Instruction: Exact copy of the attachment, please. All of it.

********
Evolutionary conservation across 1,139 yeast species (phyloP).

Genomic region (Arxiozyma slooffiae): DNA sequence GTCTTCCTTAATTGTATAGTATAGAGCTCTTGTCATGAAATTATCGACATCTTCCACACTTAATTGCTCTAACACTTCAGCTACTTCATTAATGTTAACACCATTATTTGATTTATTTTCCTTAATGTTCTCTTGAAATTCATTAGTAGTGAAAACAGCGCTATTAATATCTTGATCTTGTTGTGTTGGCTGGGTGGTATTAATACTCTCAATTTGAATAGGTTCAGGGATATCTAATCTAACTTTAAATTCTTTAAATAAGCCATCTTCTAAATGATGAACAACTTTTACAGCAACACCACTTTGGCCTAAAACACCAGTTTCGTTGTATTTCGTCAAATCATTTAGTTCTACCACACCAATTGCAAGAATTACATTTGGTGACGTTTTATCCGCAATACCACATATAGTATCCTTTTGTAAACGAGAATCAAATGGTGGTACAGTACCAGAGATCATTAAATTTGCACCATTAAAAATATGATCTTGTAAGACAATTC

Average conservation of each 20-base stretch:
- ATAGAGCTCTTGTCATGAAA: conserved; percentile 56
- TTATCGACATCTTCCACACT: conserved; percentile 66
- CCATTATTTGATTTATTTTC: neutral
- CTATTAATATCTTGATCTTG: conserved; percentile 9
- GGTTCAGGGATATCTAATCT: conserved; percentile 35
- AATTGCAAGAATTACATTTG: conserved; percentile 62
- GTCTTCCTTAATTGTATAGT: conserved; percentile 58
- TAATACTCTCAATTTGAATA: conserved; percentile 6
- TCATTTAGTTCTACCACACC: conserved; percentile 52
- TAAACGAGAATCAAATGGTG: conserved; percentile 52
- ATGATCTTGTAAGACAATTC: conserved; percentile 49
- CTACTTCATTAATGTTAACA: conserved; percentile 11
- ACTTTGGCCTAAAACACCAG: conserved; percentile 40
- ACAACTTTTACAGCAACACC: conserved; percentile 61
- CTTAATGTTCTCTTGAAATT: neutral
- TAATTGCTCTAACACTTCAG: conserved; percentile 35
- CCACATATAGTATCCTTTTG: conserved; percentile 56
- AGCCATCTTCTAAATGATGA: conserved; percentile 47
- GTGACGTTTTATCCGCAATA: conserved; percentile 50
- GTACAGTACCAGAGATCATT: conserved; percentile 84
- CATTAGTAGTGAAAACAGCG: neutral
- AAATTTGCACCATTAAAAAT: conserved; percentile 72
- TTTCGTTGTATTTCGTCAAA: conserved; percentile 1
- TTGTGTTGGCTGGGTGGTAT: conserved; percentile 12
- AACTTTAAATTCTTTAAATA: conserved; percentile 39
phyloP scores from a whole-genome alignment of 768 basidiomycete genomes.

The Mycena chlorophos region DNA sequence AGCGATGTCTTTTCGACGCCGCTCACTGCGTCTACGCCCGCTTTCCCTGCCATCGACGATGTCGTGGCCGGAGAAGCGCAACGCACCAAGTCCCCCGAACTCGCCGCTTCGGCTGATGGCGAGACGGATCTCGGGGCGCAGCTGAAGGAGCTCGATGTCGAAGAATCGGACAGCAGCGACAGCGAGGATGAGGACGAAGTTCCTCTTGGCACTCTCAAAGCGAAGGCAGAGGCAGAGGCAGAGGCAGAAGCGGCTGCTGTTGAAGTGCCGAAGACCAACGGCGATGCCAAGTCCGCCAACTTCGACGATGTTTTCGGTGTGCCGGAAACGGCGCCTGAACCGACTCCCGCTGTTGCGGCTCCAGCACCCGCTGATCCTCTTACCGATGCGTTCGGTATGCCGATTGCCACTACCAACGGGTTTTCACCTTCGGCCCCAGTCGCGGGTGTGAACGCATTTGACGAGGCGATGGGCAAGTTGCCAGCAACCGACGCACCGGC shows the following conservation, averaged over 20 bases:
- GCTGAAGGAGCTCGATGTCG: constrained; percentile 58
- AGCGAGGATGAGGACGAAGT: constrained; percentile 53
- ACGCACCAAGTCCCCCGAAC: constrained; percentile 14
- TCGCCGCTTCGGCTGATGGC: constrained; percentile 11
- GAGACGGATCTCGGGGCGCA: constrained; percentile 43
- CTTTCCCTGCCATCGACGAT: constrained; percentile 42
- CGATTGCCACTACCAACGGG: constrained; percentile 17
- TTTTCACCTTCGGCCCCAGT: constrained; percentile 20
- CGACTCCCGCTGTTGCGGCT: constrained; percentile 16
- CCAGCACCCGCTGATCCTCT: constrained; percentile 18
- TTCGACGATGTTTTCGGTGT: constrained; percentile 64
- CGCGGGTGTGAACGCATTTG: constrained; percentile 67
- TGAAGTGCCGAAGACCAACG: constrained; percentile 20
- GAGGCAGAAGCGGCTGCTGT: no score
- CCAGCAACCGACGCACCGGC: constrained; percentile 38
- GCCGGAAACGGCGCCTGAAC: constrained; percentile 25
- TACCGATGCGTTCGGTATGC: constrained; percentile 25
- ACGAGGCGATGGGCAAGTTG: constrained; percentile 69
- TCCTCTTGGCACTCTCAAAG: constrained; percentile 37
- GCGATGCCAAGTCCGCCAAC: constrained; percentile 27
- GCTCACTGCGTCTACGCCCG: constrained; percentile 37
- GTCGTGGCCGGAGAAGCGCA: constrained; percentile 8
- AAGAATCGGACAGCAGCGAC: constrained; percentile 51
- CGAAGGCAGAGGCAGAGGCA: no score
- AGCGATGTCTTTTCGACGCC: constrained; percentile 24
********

Evolutionary conservation across 1,139 yeast species (phyloP).

Genomic region (Arxiozyma slooffiae): DNA sequence GTCTTCCTTAATTGTATAGTATAGAGCTCTTGTCATGAAATTATCGACATCTTCCACACTTAATTGCTCTAACACTTCAGCTACTTCATTAATGTTAACACCATTATTTGATTTATTTTCCTTAATGTTCTCTTGAAATTCATTAGTAGTGAAAACAGCGCTATTAATATCTTGATCTTGTTGTGTTGGCTGGGTGGTATTAATACTCTCAATTTGAATAGGTTCAGGGATATCTAATCTAACTTTAAATTCTTTAAATAAGCCATCTTCTAAATGATGAACAACTTTTACAGCAACACCACTTTGGCCTAAAACACCAGTTTCGTTGTATTTCGTCAAATCATTTAGTTCTACCACACCAATTGCAAGAATTACATTTGGTGACGTTTTATCCGCAATACCACATATAGTATCCTTTTGTAAACGAGAATCAAATGGTGGTACAGTACCAGAGATCATTAAATTTGCACCATTAAAAATATGATCTTGTAAGACAATTC

Average conservation of each 20-base stretch:
- ATAGAGCTCTTGTCATGAAA: conserved; percentile 56
- TTATCGACATCTTCCACACT: conserved; percentile 66
- CCATTATTTGATTTATTTTC: neutral
- CTATTAATATCTTGATCTTG: conserved; percentile 9
- GGTTCAGGGATATCTAATCT: conserved; percentile 35
- AATTGCAAGAATTACATTTG: conserved; percentile 62
- GTCTTCCTTAATTGTATAGT: conserved; percentile 58
- TAATACTCTCAATTTGAATA: conserved; percentile 6
- TCATTTAGTTCTACCACACC: conserved; percentile 52
- TAAACGAGAATCAAATGGTG: conserved; percentile 52
- ATGATCTTGTAAGACAATTC: conserved; percentile 49
- CTACTTCATTAATGTTAACA: conserved; percentile 11
- ACTTTGGCCTAAAACACCAG: conserved; percentile 40
- ACAACTTTTACAGCAACACC: conserved; percentile 61
- CTTAATGTTCTCTTGAAATT: neutral
- TAATTGCTCTAACACTTCAG: conserved; percentile 35
- CCACATATAGTATCCTTTTG: conserved; percentile 56
- AGCCATCTTCTAAATGATGA: conserved; percentile 47
- GTGACGTTTTATCCGCAATA: conserved; percentile 50
- GTACAGTACCAGAGATCATT: conserved; percentile 84
- CATTAGTAGTGAAAACAGCG: neutral
- AAATTTGCACCATTAAAAAT: conserved; percentile 72
- TTTCGTTGTATTTCGTCAAA: conserved; percentile 1
- TTGTGTTGGCTGGGTGGTAT: conserved; percentile 12
- AACTTTAAATTCTTTAAATA: conserved; percentile 39
phyloP scores from a whole-genome alignment of 768 basidiomycete genomes.

The Mycena chlorophos region DNA sequence AGCGATGTCTTTTCGACGCCGCTCACTGCGTCTACGCCCGCTTTCCCTGCCATCGACGATGTCGTGGCCGGAGAAGCGCAACGCACCAAGTCCCCCGAACTCGCCGCTTCGGCTGATGGCGAGACGGATCTCGGGGCGCAGCTGAAGGAGCTCGATGTCGAAGAATCGGACAGCAGCGACAGCGAGGATGAGGACGAAGTTCCTCTTGGCACTCTCAAAGCGAAGGCAGAGGCAGAGGCAGAGGCAGAAGCGGCTGCTGTTGAAGTGCCGAAGACCAACGGCGATGCCAAGTCCGCCAACTTCGACGATGTTTTCGGTGTGCCGGAAACGGCGCCTGAACCGACTCCCGCTGTTGCGGCTCCAGCACCCGCTGATCCTCTTACCGATGCGTTCGGTATGCCGATTGCCACTACCAACGGGTTTTCACCTTCGGCCCCAGTCGCGGGTGTGAACGCATTTGACGAGGCGATGGGCAAGTTGCCAGCAACCGACGCACCGGC shows the following conservation, averaged over 20 bases:
- GCTGAAGGAGCTCGATGTCG: constrained; percentile 58
- AGCGAGGATGAGGACGAAGT: constrained; percentile 53
- ACGCACCAAGTCCCCCGAAC: constrained; percentile 14
- TCGCCGCTTCGGCTGATGGC: constrained; percentile 11
- GAGACGGATCTCGGGGCGCA: constrained; percentile 43
- CTTTCCCTGCCATCGACGAT: constrained; percentile 42
- CGATTGCCACTACCAACGGG: constrained; percentile 17
- TTTTCACCTTCGGCCCCAGT: constrained; percentile 20
- CGACTCCCGCTGTTGCGGCT: constrained; percentile 16
- CCAGCACCCGCTGATCCTCT: constrained; percentile 18
- TTCGACGATGTTTTCGGTGT: constrained; percentile 64
- CGCGGGTGTGAACGCATTTG: constrained; percentile 67
- TGAAGTGCCGAAGACCAACG: constrained; percentile 20
- GAGGCAGAAGCGGCTGCTGT: no score
- CCAGCAACCGACGCACCGGC: constrained; percentile 38
- GCCGGAAACGGCGCCTGAAC: constrained; percentile 25
- TACCGATGCGTTCGGTATGC: constrained; percentile 25
- ACGAGGCGATGGGCAAGTTG: constrained; percentile 69
- TCCTCTTGGCACTCTCAAAG: constrained; percentile 37
- GCGATGCCAAGTCCGCCAAC: constrained; percentile 27
- GCTCACTGCGTCTACGCCCG: constrained; percentile 37
- GTCGTGGCCGGAGAAGCGCA: constrained; percentile 8
- AAGAATCGGACAGCAGCGAC: constrained; percentile 51
- CGAAGGCAGAGGCAGAGGCA: no score
- AGCGATGTCTTTTCGACGCC: constrained; percentile 24